However this text is no mere collection of notation definitions and examples, it also benefits from the authors’ respective years of mastery of these topics. Their experience of those notional features that frequently cause misunderstandings or confusion, even among experienced users, is obvious. The topics the authors choose to define especially carefully — for example: token based explanation of inclusive and parallel gateways in BPMN; the fact that decisions can act as authorities for knowledge sources; the ways in which event-orientation can change a process model; how business logic can be reused by multiple, context dependent references to the same business knowledge model and how data objects conduct data between process and decision models — help to clarify common misconceptions much more effectively than a dry notation specification. Furthermore they stress the important of data modeling to all process and decision definitions, something overlooked by many contemporaries.

The book makes it plain that the authors’ expertise and influence extends beyond the use and teaching of these notations to their definition and evolution. For example, James Taylor gives some insightful comments on the likely future developments of DMN (e.g. grouping, text annotation and decision trees). It is apparent that both authors have real visibility of, and influence on, the development of the notations.


More BPMN than DMN

For all its many strengths, the book is somewhat BPMN centric:  only 14% of its diagrams and 29% of its pages concern decision modelling specifically. This is not a surprise given the comparative youth of DMN and the fact that the original microguide, on which this work is based, focusses on process  modelling. However, I would have preferred that the two areas should have an equal footing. Although DMN is much less well established that BPMN, it would have been excellent to see more DMN examples illustrating some of the advanced topics. Similarly, I would have liked more illustrations of DRD, decision table and business analytics patterns.

Some useful parts of DMN were covered lightly (e.g., FEEL, the context specific reuse of business knowledge models, the use of aggregate expressions in decision tables, when to use decision trees rather than tables and best practices for decision table design) leaving this reviewer hungry for more and adding to the general asymmetry, in the book, between BPMN and DMN coverage. Also, I felt that the illustrations of DMN patterns could have been more informed by the benefits of a decision modeling method (like the decision model).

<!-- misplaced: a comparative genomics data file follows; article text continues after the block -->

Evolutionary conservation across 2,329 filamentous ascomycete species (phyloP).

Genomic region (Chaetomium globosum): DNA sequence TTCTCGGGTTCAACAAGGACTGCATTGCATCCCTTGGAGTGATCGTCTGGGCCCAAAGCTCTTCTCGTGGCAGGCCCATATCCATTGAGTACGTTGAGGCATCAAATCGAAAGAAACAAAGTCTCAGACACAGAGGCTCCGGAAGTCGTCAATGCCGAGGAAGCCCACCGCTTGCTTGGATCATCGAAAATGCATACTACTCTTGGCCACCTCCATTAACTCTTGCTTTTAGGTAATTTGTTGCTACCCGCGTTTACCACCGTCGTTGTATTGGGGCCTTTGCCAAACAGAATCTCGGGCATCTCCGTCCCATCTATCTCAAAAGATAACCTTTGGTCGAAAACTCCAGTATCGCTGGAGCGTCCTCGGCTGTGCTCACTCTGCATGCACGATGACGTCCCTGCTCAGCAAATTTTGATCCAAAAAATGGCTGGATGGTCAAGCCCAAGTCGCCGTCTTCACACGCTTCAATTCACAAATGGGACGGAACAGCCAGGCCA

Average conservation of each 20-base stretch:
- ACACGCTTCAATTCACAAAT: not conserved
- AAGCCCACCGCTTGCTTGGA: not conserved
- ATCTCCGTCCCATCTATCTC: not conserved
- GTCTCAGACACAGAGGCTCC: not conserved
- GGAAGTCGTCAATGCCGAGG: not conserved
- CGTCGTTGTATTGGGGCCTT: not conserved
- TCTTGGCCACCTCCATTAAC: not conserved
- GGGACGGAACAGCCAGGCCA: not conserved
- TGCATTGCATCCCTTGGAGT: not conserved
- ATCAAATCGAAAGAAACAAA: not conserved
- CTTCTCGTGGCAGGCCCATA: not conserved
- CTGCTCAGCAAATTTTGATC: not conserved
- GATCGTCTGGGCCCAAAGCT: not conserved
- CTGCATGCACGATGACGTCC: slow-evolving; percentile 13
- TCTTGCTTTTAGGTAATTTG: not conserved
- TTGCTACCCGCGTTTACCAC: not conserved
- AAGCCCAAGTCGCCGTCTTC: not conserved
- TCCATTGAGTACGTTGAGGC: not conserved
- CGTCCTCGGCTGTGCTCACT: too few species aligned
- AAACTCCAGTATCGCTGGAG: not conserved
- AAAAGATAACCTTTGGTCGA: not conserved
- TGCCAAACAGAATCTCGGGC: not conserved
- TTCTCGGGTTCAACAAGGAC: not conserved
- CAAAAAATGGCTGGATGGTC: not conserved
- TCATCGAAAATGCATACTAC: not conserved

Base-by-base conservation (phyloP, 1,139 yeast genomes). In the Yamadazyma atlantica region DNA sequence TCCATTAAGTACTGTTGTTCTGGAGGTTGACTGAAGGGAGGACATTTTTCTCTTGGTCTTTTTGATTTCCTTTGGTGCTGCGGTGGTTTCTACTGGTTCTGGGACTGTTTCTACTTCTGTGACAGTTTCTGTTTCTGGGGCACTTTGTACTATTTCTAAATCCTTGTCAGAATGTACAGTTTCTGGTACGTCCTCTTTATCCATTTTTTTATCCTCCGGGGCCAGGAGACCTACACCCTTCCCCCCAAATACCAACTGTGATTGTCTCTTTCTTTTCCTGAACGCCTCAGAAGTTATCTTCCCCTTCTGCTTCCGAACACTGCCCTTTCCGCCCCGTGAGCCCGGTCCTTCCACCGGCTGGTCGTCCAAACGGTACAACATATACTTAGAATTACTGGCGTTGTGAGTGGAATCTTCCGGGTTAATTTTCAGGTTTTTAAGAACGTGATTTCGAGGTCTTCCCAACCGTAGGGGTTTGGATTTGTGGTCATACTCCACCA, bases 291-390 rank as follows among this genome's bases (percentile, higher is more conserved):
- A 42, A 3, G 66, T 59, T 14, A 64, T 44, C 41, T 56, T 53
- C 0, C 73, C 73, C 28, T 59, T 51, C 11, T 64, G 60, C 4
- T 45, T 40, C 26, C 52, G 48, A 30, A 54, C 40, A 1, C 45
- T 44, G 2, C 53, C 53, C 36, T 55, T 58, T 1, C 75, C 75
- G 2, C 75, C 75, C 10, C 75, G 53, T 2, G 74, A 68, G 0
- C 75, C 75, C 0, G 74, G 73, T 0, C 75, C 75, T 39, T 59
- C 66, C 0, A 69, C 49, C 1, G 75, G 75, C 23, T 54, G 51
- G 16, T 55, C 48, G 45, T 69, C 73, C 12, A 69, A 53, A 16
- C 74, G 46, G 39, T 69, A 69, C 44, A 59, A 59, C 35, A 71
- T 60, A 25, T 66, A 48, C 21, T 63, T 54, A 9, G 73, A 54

Similarly, despite their careful depiction of events as a first class member of the process/decision/event triumvirate, the authors largely subsume event modeling into BPMN and don’t really address the decision/event interface in enough detail. This is a shame in the light of recent work on the Event Model (TEM).

However, as brevity and conciseness are major strengths of the book, I concede that these omissions might have been intentional and necessary to avoid bloat.

Typos and Figure References

It is clear that the text was developed against a tight deadline, to coincide with the formal ratification of DMN perhaps. This has resulted in a number of unfortunate typos, mainly in the diagrams and referencing of diagrams from the text. Few texts are perfect, but this volume of errors is unfortunate and detracts slightly from the, otherwise very-high, quality of the work. We understand from James that corrections are already in progress for the next print and Kindle edition. The latter should be ready with a week of two of this review.


The generous use of examples just complex enough to illustrate each concept make this microguide a very effective way of learning about the BPMN and DMN notations, their best practices, common patterns of application and the means and motivation for applying them. The steady progression from basics to advanced topics ensures that the book is equally effective for newcomers and experienced practitioners in need of a refresh. Although focussing on BPN more than DMN, this book effectively illustrates how the two are used together and chapter 6’s effective case study, depicting how BPMN and DMN mutually reinforce each other, is worth the cover price on its own.

This is a much needed addition to the current decision modeling canon and should do much to promote the effective use and integration of BPMN and DMN.  I would recommend it for all business analysts, business architects and IT professionals who deal with business logic.

**** 4/5 stars.

Share and Enjoy.

1 thought on “Book Review: Process and Decision Modeling in BPMN/DMN

  1. This is an excellent review of the excellent book “The MicroGuide to Process and Decision Modeling” by Tom Debevoise and James Taylor. This post not only describes the key strengths of this book. It also outlines the areas where other authors may make a contribution to towards developing methodologies for using DMN.

    The DMN is in need of possibility a number of methodologies to give guidance on how best to use its powerful notation. This post together with the book by Tom and James goes some way to showing the paths that may lead to the missing DMN methodologies.

Leave a Comment